source IEEE Spectrum title Solar power will help save you energy by a long shot article source New York Times title A new study says solar power saves you energy equivalent to 5% of your home’s energy use in some cases article source ABC News article New research from the University of Michigan finds that switching to the use of solar power reduces your carbon emissions by 5% or more, and that the savings are significant even when the amount of electricity you generate is relatively small.

The study, which was published today in the journal Environmental Science & Technology, was conducted by researchers from the U-M Energy Institute, the U.S. Department of Energy, and the Department of Defense.

“We found that solar power actually reduces our energy use relative to our existing energy consumption, which means that switching will save you an average of 5 percent of your energy use per year,” said study lead author J.M. Schaffer, an assistant professor of civil and environmental engineering.

“That is a substantial cost reduction that will be especially meaningful for people who live in regions where they have limited energy resources.”

Solar power is the use or conversion of sunlight, or sunlight energy, to electricity, by using a solar panel or an electric generator to convert the sunlight into electricity.

Schauffer said the amount that is actually saved depends on the location of the solar panel, which is where the energy is used.

“If the panel is in the roof, it may be the difference between a 5 percent cost reduction and a 10 percent cost increase,” he said.

Solar panels produce electricity when sunlight is concentrated into a specific spot, such as when a tree is in bloom or when a solar array is in motion.

Schaffer said that because the panels generate electricity, the amount produced can be directly compared to the amount used, and can be a useful tool in determining whether the energy saved is worth the cost of solar panels.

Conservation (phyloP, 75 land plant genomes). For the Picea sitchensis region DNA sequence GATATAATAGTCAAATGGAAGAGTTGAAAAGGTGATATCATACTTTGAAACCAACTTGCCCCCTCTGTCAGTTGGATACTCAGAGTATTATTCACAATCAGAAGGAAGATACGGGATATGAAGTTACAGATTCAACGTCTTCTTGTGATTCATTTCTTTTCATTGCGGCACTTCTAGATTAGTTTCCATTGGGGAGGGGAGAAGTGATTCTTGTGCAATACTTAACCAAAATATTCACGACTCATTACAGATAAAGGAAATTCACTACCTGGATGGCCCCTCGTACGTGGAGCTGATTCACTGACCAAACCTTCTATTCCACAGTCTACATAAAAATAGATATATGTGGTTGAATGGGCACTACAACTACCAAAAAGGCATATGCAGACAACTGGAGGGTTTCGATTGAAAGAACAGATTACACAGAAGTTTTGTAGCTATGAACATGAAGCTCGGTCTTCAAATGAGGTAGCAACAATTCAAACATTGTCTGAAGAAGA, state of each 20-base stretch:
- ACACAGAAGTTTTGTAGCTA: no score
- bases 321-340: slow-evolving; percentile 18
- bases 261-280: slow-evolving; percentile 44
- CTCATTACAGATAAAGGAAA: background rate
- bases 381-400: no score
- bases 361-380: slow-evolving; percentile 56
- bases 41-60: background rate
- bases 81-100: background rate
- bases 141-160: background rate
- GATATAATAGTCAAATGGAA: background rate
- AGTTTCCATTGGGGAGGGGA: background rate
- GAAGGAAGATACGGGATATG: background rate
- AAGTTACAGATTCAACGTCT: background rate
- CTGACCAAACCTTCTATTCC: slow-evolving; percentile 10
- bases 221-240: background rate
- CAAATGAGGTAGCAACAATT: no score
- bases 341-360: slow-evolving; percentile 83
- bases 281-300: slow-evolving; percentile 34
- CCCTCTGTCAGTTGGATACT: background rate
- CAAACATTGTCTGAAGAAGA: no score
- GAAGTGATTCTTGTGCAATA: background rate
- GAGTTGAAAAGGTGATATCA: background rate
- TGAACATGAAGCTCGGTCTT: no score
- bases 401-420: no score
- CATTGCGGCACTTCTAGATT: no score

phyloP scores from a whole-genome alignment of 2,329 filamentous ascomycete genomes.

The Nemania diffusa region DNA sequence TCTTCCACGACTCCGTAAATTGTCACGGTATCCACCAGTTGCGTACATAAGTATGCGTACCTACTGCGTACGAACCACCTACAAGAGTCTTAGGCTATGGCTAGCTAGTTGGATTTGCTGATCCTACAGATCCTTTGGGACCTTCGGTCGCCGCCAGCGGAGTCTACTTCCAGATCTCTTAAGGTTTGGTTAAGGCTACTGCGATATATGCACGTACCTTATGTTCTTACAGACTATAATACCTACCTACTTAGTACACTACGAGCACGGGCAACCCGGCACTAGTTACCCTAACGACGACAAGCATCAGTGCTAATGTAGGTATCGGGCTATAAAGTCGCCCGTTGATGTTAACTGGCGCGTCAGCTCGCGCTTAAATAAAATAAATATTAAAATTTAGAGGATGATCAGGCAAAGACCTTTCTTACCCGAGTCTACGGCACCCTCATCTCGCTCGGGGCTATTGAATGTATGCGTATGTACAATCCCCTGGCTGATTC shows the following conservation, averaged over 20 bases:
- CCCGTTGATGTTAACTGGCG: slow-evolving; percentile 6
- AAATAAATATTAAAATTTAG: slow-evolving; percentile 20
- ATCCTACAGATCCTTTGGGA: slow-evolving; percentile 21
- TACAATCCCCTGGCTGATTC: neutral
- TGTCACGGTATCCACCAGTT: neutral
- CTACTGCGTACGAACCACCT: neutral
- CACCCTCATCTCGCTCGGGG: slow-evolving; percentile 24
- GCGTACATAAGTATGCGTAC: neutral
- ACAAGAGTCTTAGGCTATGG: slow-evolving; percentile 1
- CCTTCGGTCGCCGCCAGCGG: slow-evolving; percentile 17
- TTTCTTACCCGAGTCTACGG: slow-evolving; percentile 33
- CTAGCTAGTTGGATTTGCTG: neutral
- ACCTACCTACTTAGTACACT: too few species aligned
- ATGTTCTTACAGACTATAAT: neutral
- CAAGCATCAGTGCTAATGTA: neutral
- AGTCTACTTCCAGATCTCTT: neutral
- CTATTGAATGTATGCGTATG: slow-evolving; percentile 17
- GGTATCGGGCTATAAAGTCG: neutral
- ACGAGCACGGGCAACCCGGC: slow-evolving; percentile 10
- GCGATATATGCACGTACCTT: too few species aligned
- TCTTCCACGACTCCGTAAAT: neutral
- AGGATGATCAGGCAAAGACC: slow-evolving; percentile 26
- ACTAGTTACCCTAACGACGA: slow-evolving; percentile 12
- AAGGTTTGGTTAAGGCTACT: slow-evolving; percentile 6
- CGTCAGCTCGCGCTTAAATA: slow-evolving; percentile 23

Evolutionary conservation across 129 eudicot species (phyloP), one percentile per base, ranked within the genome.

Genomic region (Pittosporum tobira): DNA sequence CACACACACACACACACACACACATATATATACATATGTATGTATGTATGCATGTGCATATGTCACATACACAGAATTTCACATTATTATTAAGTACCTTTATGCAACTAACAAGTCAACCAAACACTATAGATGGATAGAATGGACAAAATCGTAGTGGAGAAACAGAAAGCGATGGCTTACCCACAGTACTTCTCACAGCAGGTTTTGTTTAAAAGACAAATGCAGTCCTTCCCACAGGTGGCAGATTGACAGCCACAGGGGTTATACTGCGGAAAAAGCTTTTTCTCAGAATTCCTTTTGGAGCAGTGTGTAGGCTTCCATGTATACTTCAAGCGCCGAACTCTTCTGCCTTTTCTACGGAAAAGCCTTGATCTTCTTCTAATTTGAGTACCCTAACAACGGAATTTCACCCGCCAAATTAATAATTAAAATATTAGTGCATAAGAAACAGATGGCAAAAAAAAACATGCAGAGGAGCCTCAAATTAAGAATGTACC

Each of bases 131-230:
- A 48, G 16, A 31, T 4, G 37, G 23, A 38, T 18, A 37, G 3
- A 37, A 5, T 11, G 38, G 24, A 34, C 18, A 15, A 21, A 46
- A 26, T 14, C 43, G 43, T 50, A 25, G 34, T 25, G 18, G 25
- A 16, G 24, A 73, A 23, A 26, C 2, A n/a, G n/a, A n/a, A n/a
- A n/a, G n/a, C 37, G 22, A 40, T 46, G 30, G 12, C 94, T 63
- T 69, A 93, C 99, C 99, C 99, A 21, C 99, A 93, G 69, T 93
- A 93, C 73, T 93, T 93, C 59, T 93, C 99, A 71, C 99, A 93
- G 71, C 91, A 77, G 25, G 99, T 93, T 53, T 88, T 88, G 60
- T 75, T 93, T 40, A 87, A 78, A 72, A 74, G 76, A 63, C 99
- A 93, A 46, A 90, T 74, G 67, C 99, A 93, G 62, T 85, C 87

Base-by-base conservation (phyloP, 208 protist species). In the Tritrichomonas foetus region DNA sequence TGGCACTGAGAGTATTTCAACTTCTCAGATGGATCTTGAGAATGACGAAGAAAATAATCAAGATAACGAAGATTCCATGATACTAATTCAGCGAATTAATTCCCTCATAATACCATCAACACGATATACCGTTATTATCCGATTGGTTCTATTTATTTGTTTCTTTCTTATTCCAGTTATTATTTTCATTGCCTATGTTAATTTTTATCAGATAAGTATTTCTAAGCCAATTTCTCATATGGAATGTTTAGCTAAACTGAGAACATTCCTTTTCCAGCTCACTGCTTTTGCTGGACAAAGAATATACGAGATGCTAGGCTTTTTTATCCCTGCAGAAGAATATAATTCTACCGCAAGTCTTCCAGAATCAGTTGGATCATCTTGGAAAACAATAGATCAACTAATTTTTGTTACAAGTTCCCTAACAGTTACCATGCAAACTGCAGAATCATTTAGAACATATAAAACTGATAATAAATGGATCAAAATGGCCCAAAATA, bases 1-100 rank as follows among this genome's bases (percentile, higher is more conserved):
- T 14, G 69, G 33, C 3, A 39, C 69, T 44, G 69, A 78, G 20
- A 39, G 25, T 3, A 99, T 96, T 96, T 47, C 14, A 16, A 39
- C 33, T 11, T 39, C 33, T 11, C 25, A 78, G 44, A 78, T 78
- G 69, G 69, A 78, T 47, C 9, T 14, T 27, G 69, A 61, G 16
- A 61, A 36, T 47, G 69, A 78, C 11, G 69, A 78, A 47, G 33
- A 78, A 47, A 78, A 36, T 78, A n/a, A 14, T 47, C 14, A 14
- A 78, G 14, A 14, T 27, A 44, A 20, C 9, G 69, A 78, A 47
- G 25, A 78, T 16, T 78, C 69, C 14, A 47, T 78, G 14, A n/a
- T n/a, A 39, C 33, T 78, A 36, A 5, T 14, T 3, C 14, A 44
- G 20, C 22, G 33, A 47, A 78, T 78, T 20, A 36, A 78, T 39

Schauer and his team used data from the National Renewable Energy Laboratory (NREL), which was established in 2006 and is a federally funded research institute.

“The NREL data showed that solar panels actually increased the efficiency of our power grid, and so that saved us energy,” he added.

Solar panel efficiency was measured by calculating the average efficiency of the panels that produced electricity from the sun, using data from a variety of sources, including a variety, such the National Weather Service, that measured the energy produced by the sun and the amount in the air when the sun was shining, and a variety that measured how long it took for sunlight to reach the panels, Schaffer said.

“It was very, very difficult to find data that showed a significant reduction in energy use when panels were operating in the shade,” Schaufers said.

“These results are not surprising.

When we were working with NREL, we looked at a number of different types of energy production technologies, including solar, wind, geothermal, biomass, and geothermal thermal,” Schaffer added.

“We looked at how long they were in operation, how much energy was generated, how long those panels lasted, and how much power they could produce, all of which would be important for a home user.”

What surprised us was that when we did those calculations, we found that the amount we were saving from the panels was comparable to the savings from other types of electric power production technologies.

“So they’re a good choice if you’re looking for an energy source that’s affordable for the type of building you’re considering.””

In other words, they’re more cost effective than other energy sources, because they’re actually less expensive to run and they produce more power,” he explained.

“So they’re a good choice if you’re looking for an energy source that’s affordable for the type of building you’re considering.”

The results also showed that switching from coal to solar panels was a better choice for households in regions that were heavily dependent on fossil fuels for their energy supply.

“There are people who don’t have the choice of energy sources that can be converted into electricity, so they choose coal,” Schafer said.